What dinosaurs' color patterns say about their lives
After reconstructing the color patterns of a well-preserved dinosaur from China, researchers have found that the long-lost species called Psittacosaurus was light on its underside and darker on top.
The success of the plant-eating dinosaurs
Plant-eating dinosaurs had several bursts of evolution, and these were all kicked off by innovations in their teeth and jaws, new research has found.
Soot may have killed off the dinosaurs and ammonites
A new hypothesis on the extinction of dinosaurs and ammonites at the end of the Cretaceous Period has been proposed by a research team from Tohoku University and the Japan Meteorological Agency's Meteorological Research Institute.

Related Dinosaurs Reading:

Best Science Podcasts 2019

We have hand picked the best science podcasts for 2019. Sit back and enjoy new science podcasts updated daily from your favorite science news services and scientists.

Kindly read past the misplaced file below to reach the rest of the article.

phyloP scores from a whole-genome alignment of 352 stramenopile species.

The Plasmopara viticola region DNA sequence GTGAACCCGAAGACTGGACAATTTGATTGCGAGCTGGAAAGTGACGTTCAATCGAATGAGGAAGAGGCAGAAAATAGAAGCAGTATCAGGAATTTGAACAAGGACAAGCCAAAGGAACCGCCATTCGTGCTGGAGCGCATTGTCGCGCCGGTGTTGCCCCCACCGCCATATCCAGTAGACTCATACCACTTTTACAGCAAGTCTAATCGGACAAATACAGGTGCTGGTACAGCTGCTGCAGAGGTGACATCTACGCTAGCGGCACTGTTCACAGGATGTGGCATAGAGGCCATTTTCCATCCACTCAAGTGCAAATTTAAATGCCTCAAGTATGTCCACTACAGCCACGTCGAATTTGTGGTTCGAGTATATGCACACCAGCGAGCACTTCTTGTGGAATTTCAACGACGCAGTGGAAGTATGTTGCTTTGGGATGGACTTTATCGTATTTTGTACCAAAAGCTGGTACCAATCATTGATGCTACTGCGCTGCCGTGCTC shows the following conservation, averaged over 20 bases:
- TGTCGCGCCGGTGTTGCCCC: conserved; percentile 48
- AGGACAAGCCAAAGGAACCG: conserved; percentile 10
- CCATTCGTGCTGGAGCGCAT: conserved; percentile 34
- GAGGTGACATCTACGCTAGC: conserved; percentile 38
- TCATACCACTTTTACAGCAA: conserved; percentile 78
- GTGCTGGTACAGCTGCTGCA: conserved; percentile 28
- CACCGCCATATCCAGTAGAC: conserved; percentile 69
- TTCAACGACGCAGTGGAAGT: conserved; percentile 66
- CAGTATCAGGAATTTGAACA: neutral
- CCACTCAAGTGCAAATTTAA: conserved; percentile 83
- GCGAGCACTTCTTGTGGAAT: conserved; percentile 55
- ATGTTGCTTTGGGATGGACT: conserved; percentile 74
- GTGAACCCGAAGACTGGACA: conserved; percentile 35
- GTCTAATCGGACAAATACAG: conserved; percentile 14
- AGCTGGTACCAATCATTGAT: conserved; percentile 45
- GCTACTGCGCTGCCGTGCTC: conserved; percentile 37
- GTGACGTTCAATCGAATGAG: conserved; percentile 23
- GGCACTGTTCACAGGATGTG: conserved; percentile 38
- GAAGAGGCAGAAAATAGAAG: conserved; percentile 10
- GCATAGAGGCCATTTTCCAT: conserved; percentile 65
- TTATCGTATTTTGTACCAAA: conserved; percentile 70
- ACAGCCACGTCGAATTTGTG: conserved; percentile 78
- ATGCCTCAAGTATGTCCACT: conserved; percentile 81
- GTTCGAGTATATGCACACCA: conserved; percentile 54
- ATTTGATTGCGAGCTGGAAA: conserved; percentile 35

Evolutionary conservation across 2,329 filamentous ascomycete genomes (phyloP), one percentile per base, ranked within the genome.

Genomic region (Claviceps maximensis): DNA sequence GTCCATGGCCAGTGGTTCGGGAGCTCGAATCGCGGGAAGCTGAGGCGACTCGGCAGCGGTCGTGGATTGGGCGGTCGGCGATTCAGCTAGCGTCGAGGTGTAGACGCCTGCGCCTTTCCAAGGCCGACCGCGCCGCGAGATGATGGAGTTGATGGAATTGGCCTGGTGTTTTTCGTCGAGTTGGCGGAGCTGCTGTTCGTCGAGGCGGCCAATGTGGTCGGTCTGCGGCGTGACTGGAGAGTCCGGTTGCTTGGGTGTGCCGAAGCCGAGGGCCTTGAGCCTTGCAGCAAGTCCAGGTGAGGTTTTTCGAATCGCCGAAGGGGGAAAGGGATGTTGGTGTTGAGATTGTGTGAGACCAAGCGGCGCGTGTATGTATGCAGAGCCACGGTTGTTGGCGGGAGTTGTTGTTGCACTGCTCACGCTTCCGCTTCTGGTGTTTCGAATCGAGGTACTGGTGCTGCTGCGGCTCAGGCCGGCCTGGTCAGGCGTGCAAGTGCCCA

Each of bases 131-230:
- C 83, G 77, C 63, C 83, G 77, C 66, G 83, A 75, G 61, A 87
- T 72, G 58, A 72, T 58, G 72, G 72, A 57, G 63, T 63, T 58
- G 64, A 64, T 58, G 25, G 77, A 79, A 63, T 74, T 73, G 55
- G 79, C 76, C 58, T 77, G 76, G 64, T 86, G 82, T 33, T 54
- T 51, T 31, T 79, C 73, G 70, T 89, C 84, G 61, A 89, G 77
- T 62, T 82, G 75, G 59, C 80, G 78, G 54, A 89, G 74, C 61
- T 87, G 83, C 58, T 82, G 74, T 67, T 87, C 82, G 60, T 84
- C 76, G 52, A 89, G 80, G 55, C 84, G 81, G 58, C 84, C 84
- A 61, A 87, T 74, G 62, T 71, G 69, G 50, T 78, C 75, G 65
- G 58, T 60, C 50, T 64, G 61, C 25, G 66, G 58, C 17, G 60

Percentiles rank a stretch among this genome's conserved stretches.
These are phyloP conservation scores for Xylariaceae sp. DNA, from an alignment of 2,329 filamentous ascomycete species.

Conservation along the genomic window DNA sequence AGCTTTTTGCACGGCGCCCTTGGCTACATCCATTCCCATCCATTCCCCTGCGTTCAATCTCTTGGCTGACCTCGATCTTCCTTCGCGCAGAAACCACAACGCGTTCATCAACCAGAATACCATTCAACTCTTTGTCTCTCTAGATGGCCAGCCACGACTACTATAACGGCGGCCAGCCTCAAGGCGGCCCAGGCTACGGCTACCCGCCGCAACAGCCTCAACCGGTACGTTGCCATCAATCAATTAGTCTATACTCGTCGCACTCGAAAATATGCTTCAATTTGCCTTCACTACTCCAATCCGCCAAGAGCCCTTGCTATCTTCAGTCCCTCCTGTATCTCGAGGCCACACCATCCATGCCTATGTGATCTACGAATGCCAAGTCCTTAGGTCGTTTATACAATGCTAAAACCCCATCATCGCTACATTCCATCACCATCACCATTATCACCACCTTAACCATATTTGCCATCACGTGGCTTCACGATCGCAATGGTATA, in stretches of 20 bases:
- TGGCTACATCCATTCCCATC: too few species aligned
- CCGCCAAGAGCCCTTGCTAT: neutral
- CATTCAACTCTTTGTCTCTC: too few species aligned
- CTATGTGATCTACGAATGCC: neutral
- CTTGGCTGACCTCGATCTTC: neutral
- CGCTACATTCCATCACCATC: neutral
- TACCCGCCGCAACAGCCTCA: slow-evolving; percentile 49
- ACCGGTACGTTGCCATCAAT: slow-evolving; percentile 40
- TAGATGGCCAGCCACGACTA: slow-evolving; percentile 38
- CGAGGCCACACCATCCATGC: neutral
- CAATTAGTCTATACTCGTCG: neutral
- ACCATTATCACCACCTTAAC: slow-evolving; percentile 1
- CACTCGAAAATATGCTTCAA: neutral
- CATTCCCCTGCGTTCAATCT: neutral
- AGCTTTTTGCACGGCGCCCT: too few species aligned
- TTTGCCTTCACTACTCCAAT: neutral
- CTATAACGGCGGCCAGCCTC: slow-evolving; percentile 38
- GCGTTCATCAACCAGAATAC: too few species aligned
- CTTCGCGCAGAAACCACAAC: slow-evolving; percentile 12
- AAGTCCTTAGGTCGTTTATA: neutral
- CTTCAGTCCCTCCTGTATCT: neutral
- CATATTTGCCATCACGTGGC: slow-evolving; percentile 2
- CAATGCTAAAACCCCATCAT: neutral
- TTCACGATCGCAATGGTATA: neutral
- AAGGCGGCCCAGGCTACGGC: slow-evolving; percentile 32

Now Playing: TED Radio Hour

Anthropomorphic
Do animals grieve? Do they have language or consciousness? For a long time, scientists resisted the urge to look for human qualities in animals. This hour, TED speakers explore how that is changing. Guests include biological anthropologist Barbara King, dolphin researcher Denise Herzing, primatologist Frans de Waal, and ecologist Carl Safina.
Now Playing: Science for the People

#532 A Class Conversation
This week we take a look at the sociology of class. What factors create and impact class? How do we try and study it? How does class play out differently in different countries like the US and the UK? How does it impact the political system? We talk with Daniel Laurison, Assistant Professor of Sociology at Swarthmore College and coauthor of the book "The Class Ceiling: Why it Pays to be Privileged", about class and its impacts on people and our systems.